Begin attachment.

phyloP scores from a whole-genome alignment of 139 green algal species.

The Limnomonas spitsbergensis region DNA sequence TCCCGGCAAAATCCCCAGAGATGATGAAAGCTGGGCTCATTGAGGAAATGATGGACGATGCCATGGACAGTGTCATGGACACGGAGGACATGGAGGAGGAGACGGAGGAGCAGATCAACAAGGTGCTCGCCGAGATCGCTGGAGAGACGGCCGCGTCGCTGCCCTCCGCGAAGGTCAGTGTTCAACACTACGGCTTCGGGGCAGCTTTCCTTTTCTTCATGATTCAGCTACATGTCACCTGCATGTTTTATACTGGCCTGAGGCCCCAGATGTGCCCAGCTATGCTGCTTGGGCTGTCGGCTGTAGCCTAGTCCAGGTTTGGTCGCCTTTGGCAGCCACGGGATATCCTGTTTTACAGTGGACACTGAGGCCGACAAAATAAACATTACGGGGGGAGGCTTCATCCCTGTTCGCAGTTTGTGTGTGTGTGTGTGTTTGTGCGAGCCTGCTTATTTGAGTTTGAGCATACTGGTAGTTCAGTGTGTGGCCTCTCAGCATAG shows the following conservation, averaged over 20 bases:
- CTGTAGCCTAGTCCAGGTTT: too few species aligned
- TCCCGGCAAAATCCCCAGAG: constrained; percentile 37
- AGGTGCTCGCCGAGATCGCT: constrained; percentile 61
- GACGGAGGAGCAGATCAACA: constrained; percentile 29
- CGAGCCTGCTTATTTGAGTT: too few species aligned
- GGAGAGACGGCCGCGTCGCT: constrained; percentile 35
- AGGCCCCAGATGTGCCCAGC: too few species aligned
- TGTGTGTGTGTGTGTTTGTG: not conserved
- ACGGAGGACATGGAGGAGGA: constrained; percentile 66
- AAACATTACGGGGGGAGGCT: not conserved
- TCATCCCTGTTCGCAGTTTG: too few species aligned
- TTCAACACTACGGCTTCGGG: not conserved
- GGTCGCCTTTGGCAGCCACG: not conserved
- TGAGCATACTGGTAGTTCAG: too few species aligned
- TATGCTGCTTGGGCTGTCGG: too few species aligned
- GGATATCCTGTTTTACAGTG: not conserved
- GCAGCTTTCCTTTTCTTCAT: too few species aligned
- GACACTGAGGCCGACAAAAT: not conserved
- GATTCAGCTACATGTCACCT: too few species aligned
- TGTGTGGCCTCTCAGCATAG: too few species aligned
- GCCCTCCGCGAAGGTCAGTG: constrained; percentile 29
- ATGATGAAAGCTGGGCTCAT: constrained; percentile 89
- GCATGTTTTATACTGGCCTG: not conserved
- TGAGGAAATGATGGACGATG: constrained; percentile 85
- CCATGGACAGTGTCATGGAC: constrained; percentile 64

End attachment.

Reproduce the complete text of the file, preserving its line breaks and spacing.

phyloP scores from a whole-genome alignment of 139 green algal species.

The Limnomonas spitsbergensis region DNA sequence TCCCGGCAAAATCCCCAGAGATGATGAAAGCTGGGCTCATTGAGGAAATGATGGACGATGCCATGGACAGTGTCATGGACACGGAGGACATGGAGGAGGAGACGGAGGAGCAGATCAACAAGGTGCTCGCCGAGATCGCTGGAGAGACGGCCGCGTCGCTGCCCTCCGCGAAGGTCAGTGTTCAACACTACGGCTTCGGGGCAGCTTTCCTTTTCTTCATGATTCAGCTACATGTCACCTGCATGTTTTATACTGGCCTGAGGCCCCAGATGTGCCCAGCTATGCTGCTTGGGCTGTCGGCTGTAGCCTAGTCCAGGTTTGGTCGCCTTTGGCAGCCACGGGATATCCTGTTTTACAGTGGACACTGAGGCCGACAAAATAAACATTACGGGGGGAGGCTTCATCCCTGTTCGCAGTTTGTGTGTGTGTGTGTGTTTGTGCGAGCCTGCTTATTTGAGTTTGAGCATACTGGTAGTTCAGTGTGTGGCCTCTCAGCATAG shows the following conservation, averaged over 20 bases:
- CTGTAGCCTAGTCCAGGTTT: too few species aligned
- TCCCGGCAAAATCCCCAGAG: constrained; percentile 37
- AGGTGCTCGCCGAGATCGCT: constrained; percentile 61
- GACGGAGGAGCAGATCAACA: constrained; percentile 29
- CGAGCCTGCTTATTTGAGTT: too few species aligned
- GGAGAGACGGCCGCGTCGCT: constrained; percentile 35
- AGGCCCCAGATGTGCCCAGC: too few species aligned
- TGTGTGTGTGTGTGTTTGTG: not conserved
- ACGGAGGACATGGAGGAGGA: constrained; percentile 66
- AAACATTACGGGGGGAGGCT: not conserved
- TCATCCCTGTTCGCAGTTTG: too few species aligned
- TTCAACACTACGGCTTCGGG: not conserved
- GGTCGCCTTTGGCAGCCACG: not conserved
- TGAGCATACTGGTAGTTCAG: too few species aligned
- TATGCTGCTTGGGCTGTCGG: too few species aligned
- GGATATCCTGTTTTACAGTG: not conserved
- GCAGCTTTCCTTTTCTTCAT: too few species aligned
- GACACTGAGGCCGACAAAAT: not conserved
- GATTCAGCTACATGTCACCT: too few species aligned
- TGTGTGGCCTCTCAGCATAG: too few species aligned
- GCCCTCCGCGAAGGTCAGTG: constrained; percentile 29
- ATGATGAAAGCTGGGCTCAT: constrained; percentile 89
- GCATGTTTTATACTGGCCTG: not conserved
- TGAGGAAATGATGGACGATG: constrained; percentile 85
- CCATGGACAGTGTCATGGAC: constrained; percentile 64